We are satisfied that R. 3:10-3 applies to complaints in the Juvenile and Domestic Relations Court. R. 3:1-1 provides that the rules in Part III govern practice and procedure in all

[177 NJSuper Page 35]

criminal proceedings "except in juvenile delinquency and criminal proceedings in the juvenile and domestic relations court which are otherwise expressly provided for in Part V." We find nothing in Part V which otherwise provides. Thus since R. 3:10-3 controls, the motions should clearly not have been considered during trial.

Furthermore, the trial judge erred in his interpretation of N.J.S.A. 2C:17-3 a(1), which provides as follows:

A person is guilty of criminal mischief if he:

(1) Damages tangible property of another purposely, recklessly, or negligently in the employment of fire, explosives or other dangerous means listed in section 2C:17-2a. . .

If the construction of the trial court were to be accepted, purposeful or reckless acts of damage to property would not be forbidden unless accomplished by the use of fire, explosives or the dangerous means listed in 2C:17-2 a such as causing flood, avalanche, collapse of a building, or release or abandonment of poison gas or radioactive material. No such construction is justified because it is an established rule of construction that "words of relation prima facie refer to the nearest antecedent." State v. Wean , 86 N.J. Super. 283, 288 (App.Div.1965). It is a principle of statutory construction that where no contrary intention appears, "referential and qualifying phrases refer solely to the last antecedent", here the word "negligently". State v. Congdon , 76 N.J. Super. 493, 502 (App.Div.1962); 2 A Sutherland Statutory Construction , (3 d ed. Rev.1973) ยง 47.33, p. 159. If the Legislature had intended to require the use of fire, explosives or other dangerous means listed in N.J.S.A. 2C:17-2 a in order to constitute the offense, it would have inserted a comma after the word "negligently." N.J. Bank v. Palladino , 77 N.J. 33, 45 (1978). Gudgeon v. County of Ocean , 135 N.J. Super. 13, 17 (App.Div.1975).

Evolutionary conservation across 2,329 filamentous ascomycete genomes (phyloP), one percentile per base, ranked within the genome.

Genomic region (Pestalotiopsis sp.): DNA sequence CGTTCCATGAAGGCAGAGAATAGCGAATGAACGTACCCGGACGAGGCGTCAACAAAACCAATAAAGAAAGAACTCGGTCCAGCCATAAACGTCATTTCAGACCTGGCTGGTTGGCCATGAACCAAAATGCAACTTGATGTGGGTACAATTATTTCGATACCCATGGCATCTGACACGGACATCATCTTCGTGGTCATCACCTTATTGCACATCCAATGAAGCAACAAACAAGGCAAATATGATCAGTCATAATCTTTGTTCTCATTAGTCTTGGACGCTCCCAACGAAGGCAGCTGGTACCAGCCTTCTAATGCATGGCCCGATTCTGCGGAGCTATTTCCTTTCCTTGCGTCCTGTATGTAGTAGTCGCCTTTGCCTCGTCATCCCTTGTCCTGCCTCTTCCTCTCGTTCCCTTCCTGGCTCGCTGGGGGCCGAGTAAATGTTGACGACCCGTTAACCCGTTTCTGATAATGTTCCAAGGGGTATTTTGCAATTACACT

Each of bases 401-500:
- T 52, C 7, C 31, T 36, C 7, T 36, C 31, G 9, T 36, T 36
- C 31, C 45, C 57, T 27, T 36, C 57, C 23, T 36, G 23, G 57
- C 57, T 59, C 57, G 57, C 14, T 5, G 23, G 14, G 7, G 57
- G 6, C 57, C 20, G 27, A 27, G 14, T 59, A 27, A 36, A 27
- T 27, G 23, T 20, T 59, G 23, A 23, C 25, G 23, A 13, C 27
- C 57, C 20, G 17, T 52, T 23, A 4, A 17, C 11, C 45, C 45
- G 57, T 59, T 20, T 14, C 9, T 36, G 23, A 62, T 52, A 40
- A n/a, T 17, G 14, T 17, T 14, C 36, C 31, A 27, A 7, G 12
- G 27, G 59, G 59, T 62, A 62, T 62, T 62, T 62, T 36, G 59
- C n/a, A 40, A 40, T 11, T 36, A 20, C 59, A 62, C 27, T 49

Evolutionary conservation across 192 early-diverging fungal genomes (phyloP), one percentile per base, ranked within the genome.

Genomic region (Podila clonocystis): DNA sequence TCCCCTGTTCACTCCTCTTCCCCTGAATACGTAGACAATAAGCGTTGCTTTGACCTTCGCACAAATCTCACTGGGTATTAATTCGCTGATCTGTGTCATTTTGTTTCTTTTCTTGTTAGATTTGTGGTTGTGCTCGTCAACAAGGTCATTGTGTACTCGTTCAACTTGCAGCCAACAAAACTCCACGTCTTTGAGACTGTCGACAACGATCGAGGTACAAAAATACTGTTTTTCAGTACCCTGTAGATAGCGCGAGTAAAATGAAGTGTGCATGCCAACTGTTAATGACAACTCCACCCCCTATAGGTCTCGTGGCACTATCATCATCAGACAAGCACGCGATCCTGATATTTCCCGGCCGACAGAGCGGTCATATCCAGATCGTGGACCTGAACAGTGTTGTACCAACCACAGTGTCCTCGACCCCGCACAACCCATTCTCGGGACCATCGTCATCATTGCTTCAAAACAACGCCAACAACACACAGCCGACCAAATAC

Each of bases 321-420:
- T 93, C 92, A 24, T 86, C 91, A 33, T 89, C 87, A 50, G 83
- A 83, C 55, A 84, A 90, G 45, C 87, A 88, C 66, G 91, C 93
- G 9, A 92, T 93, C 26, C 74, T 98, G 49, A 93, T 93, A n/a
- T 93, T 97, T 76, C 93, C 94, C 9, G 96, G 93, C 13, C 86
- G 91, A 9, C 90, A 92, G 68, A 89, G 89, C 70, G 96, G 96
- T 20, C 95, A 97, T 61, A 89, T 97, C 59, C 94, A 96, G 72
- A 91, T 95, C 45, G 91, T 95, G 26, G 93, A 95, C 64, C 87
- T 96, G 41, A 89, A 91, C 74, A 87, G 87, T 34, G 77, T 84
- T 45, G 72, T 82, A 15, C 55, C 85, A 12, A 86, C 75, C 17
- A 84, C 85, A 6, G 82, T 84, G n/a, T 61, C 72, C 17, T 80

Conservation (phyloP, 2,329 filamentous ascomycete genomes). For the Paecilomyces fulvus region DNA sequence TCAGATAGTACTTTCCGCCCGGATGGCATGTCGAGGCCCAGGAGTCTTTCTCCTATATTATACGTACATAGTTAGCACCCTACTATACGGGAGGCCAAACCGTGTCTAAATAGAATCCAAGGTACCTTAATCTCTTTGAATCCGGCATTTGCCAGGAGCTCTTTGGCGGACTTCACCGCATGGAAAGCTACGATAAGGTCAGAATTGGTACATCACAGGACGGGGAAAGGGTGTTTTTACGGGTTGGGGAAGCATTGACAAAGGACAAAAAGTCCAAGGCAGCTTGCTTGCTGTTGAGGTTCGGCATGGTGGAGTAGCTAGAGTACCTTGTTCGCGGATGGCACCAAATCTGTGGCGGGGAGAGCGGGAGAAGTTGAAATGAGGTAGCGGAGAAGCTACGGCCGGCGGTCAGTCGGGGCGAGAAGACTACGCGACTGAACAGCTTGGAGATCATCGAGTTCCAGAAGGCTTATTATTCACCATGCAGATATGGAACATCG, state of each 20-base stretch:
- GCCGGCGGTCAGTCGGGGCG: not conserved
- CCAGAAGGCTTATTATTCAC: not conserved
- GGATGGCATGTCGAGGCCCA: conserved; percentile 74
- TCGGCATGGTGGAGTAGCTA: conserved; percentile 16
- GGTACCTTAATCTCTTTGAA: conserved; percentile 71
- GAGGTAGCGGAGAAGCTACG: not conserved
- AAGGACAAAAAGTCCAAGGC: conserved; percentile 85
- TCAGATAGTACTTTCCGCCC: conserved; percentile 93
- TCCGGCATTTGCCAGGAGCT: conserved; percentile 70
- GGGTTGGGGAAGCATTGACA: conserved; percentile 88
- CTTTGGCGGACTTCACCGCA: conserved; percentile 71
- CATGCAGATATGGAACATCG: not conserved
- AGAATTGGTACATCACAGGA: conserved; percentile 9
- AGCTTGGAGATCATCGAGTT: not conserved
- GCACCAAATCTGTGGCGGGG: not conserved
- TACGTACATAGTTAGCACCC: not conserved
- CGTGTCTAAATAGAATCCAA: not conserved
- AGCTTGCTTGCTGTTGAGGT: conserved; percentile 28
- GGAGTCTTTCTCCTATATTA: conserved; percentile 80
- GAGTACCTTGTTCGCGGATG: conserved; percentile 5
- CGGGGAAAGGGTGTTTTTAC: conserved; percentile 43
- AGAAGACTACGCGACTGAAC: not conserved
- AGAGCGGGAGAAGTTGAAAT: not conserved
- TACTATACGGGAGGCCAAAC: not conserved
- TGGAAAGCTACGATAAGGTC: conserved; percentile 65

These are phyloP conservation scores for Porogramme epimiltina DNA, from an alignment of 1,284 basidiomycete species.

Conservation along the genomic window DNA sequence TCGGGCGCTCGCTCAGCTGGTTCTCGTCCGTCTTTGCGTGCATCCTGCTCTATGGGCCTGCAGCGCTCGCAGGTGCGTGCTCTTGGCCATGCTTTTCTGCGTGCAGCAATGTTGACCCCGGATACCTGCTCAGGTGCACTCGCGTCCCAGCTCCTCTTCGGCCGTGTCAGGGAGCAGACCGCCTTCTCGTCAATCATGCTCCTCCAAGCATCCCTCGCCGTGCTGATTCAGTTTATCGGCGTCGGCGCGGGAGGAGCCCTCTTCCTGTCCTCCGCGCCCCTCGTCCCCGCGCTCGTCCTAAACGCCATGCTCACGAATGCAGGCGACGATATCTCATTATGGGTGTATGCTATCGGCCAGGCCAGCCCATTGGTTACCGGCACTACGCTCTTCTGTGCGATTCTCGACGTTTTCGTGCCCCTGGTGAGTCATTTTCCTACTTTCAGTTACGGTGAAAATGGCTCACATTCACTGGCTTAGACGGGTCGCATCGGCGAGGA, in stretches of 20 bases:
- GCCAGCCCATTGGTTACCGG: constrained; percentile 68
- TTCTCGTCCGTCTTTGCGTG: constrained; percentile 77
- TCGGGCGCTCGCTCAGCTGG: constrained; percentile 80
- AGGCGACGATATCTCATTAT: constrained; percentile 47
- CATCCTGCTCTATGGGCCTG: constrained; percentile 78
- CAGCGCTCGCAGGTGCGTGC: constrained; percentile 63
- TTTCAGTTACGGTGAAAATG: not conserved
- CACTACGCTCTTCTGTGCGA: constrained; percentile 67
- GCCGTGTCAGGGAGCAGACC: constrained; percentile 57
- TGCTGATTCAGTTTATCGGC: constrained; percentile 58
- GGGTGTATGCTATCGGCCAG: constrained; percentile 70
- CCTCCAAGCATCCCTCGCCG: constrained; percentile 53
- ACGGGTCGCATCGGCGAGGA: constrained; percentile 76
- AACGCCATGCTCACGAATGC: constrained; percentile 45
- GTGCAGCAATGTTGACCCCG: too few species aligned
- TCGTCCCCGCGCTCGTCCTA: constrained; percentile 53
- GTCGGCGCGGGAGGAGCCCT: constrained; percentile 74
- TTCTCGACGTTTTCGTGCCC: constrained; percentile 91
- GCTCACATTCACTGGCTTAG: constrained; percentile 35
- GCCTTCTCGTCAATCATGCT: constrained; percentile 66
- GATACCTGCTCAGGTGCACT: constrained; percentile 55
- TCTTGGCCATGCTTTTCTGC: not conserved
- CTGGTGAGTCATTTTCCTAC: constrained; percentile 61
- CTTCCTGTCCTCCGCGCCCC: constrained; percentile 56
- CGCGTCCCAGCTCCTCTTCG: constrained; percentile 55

The remaining question centers around whether a retrial would constitute unconstitutional double jeopardy. If the motions addressed to the validity of the complaints had been made